First, we're updating the compatibility agreements with mobile device makers that set out how Android is used to develop smartphones and tablets.
The changes are in response to a almost $5 billion fine levied at Google by the European Commission. The EC took particular umbrage with Google's requirements to include several Google apps as a bundle, and that licensees making Google-sanctioned Android devices were forbidden from making non-Google-licensed (aka "forked") Android devices. In fact, these companies will now also be allowed to license Google's apps too, something that was previously not possible.
In a blog post, Hiroshi Lockheimer, Senior Vice President, Platforms & Ecosystems for Google, has revealed how they will comply with the EU's directions.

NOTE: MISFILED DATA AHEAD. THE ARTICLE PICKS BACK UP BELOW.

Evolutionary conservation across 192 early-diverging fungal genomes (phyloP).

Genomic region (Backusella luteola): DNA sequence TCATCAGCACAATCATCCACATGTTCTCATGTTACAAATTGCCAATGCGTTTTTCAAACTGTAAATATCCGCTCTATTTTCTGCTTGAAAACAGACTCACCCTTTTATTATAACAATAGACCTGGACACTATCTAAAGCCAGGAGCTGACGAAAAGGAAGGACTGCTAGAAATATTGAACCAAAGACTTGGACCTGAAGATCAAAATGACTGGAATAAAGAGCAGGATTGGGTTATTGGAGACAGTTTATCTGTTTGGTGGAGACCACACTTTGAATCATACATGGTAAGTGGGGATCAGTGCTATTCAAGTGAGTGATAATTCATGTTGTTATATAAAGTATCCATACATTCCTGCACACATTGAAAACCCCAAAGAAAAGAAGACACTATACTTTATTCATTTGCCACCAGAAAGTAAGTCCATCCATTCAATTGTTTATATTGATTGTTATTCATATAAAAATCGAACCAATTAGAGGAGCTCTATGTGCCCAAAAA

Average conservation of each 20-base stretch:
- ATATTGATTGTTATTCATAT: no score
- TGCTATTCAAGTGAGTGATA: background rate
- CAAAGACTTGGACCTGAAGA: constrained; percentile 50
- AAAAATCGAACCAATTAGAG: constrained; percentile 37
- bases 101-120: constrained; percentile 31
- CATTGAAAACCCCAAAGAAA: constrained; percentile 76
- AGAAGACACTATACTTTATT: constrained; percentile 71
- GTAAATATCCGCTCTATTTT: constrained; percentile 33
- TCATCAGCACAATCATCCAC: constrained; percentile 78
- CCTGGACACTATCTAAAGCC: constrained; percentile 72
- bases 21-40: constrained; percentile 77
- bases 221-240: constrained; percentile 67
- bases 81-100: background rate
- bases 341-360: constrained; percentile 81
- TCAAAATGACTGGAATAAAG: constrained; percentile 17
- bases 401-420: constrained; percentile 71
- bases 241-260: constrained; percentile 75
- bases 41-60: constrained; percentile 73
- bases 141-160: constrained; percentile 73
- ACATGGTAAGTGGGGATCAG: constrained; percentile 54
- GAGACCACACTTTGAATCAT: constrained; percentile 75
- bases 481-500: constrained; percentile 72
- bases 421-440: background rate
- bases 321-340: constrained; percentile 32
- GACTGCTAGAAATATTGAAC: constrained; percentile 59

This will also hopefully appease Google competitors which complained the current business model stifled competition to such an extent other products couldn't even hope to compete. If a company in the EEA wants to make Android devices with Google apps, sans Search and Chrome, it will now have to pay for the privilege.
The European Economic Area (EEA) comprises the 28 EU countries, plus Iceland, Liechtenstein and Norway.
The new licensing fees will enter into effect in two weeks, on October 29. In response, Google CEO Sundar Pichai argued that users could easily install alternatives to Google's apps if they wanted.
European Union antitrust enforcers in their July decision said Google's anti-competitive behavior, which dated to 2011, included forcing smartphone makers to pre-install Google Search and its Chrome browser together with its Google Play app store on their Android devices.
One major change being made is that companies that make Google Play devices will now be able to also make non-Google Play Android, also known as forked or AOSP (Android Open Source Project), devices.